Figure 1. ClonePix 2 System reveals diverse levels of fluorescent intensity with the CHO-M1 cell line, showing it can distinguish between various levels of expression of GPCR M1 protein. Colonies recognized by the software are outlined in color under the brightfield channel. Fluorescence intensity is calculated based upon physical location of colonies.

Colonies picked by the ClonePix 2 System were deposited into 96-well plates containing liquid expansion media, cultured for one week, and transferred to 384 well plates. Picked colonies were functionally corroborated with the FLIPR Tetra System using the FLIPR Calcium Assay 6 Kit. The kit measures transient intracellular calcium mobilization as a result of activation of the M1 G-protein coupled IP3 sensitive pathway. Carbachol was used as the muscarinic agonist.

In the high fluorescent clones (Figure 3A) picked by the ClonePix 2 System, carbachol produced a fourfold increase in fluorescent read from background. In the mixed medium and low (Figure 3B) fluorescent picked clones, carbachol produced a four- and twofold increase in fluorescent read from background, respectively. Finally in CHO-K1 negative control group (Figure 3C), carbachol failed to elicit any significant change in fluorescent read from background. Changes in baseline fluorescence intensity were normalized to background fluorescent reads of each 384-well cell plate before the addition of 40 nM carbachol.

These results support a positive correlation between membrane-bound G-protein coupled muscarinic receptor expression level and functional activity. The lack of calcium fluorescent signal in the CHO-K1 negative control group further confirms that ClonePix 2 System can accurately distinguish between clones that are positive or negative for cell surface expression. Relative differences in the expression of membrane-bound M1 GPCR resulted in commensurable fluorescence intensities as recorded for high, low, and no (negative control) M1 expression respectively.

Figure 2. Selection of GPCR M1-expressing clones with both direct-labeled antibody (A) and dual-labeled antibodies (B) approaches shown (brightfield and fluorescence images). The fluorescent intensity is proportional to M1 expression in the positive clones. The negative control, the CHO-K1 cell line, demonstrates no fluorescence in the PE channel (C).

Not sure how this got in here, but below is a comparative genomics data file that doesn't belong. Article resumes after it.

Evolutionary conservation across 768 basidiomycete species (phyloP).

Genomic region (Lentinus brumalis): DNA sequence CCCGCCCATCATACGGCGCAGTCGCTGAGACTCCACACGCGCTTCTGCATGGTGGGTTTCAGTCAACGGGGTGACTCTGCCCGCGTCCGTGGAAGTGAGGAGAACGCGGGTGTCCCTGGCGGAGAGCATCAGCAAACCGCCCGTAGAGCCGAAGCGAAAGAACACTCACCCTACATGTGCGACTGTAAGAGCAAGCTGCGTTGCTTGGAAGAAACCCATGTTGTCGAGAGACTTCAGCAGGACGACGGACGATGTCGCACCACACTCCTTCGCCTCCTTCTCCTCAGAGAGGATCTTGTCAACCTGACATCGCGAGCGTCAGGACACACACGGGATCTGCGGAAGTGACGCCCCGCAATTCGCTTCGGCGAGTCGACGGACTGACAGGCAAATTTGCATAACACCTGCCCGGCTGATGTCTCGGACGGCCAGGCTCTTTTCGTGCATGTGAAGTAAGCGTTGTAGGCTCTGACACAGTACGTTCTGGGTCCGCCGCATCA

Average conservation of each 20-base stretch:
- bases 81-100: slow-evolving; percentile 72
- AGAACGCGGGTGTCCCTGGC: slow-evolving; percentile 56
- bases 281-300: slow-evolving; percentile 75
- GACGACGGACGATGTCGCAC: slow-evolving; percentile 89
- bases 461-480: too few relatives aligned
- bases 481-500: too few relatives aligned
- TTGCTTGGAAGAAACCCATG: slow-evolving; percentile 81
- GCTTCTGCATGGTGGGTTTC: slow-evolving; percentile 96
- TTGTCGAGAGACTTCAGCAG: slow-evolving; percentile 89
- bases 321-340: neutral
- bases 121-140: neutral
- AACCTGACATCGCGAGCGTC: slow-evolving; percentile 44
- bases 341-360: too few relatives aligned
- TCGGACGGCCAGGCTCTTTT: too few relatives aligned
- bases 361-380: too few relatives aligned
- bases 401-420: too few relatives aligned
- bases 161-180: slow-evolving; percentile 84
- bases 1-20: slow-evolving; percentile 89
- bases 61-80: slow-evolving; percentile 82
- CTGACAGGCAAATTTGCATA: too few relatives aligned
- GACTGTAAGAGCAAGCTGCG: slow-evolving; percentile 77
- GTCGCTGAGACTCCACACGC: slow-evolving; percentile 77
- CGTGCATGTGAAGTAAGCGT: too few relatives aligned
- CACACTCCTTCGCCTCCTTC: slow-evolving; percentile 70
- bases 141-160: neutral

To meet the demands of high-throughput screening and selectivity profiling, robust cloning and expression systems are needed. Establishing cell lines expressing GPCRs of interest provide great advantage in characterization studies of receptor-mediated signaling and screening campaigns of novel therapeutic drug candidates. Identification and isolation of GPCR clones provide a source of GPCR proteins for a variety of applications including cell-based functional assays for hard-to-express GPCRs.

The ClonePix 2 System is a platform enabling the identification and isolation of GPCR clones in an accurate and rapid manner. Utilizing white light and fluorescent based imaging in situ, the ClonePix 2 System has both the sensitivity and specificity to quantitatively detect various expression levels of cell surface protein, thus providing a solution to screening both endogenous and overexpressed levels of GPCR protein.

The ability to screen and rapidly pick large pools positive expressing cells improve the throughput required for cell line development. Thus the ClonePix 2 System provides a unique solution to shorten time lines involved in target validation and development of GPCR expressing cell lines.

Figure 3. The FLIPR® Tetra System performs high-throughput, functional cell-based assays and is the system of choice in drug discovery for evaluating changes in intracellular calcium detected through the use of fluorescent calcium-sensitive reporter dyes (FLIPR Calcium Assay 6 Kit).

Alison Glaser ([email protected]) is a field application scientist at Molecular Devices.
Molecular Devices products are for Research Use Only and not for use in diagnostic procedures. The trademarks mentioned herein are the property of Molecular Devices, LLC, or their respective owners.